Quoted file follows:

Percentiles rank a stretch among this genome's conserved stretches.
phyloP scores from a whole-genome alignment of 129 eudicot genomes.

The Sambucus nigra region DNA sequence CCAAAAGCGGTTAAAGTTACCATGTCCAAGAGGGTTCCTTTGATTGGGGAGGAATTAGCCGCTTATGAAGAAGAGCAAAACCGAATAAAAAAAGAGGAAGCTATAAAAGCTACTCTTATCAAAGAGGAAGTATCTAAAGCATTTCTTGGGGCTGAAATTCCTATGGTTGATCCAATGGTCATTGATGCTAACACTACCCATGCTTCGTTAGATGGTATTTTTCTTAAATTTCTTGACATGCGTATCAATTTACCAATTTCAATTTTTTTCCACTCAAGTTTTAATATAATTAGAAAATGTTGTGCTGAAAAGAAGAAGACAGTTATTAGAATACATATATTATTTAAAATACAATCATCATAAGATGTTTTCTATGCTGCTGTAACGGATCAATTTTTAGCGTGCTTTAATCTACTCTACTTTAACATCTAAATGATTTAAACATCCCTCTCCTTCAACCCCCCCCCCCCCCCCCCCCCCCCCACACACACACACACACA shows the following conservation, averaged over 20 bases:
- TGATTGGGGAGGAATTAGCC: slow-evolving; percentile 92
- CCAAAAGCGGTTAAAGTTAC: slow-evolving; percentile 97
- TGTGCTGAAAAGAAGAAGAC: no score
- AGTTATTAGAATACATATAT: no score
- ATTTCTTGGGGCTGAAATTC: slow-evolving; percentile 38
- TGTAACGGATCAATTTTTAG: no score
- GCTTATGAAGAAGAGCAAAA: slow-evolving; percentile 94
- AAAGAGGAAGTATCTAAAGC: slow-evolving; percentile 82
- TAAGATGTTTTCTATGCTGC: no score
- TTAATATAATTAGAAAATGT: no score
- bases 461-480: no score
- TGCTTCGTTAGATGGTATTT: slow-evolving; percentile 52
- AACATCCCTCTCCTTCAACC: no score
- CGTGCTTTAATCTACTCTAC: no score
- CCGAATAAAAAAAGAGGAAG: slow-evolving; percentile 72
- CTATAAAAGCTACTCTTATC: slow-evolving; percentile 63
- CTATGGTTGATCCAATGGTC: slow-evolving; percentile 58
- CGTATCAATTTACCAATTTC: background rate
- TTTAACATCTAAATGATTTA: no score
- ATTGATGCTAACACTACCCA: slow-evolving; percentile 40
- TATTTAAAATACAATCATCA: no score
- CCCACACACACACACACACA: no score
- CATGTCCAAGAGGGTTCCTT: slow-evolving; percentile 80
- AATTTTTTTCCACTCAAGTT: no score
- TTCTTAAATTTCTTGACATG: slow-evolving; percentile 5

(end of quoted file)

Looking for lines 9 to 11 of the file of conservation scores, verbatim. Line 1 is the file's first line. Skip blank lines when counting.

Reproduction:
- TGTAACGGATCAATTTTTAG: no score
- GCTTATGAAGAAGAGCAAAA: slow-evolving; percentile 94
- AAAGAGGAAGTATCTAAAGC: slow-evolving; percentile 82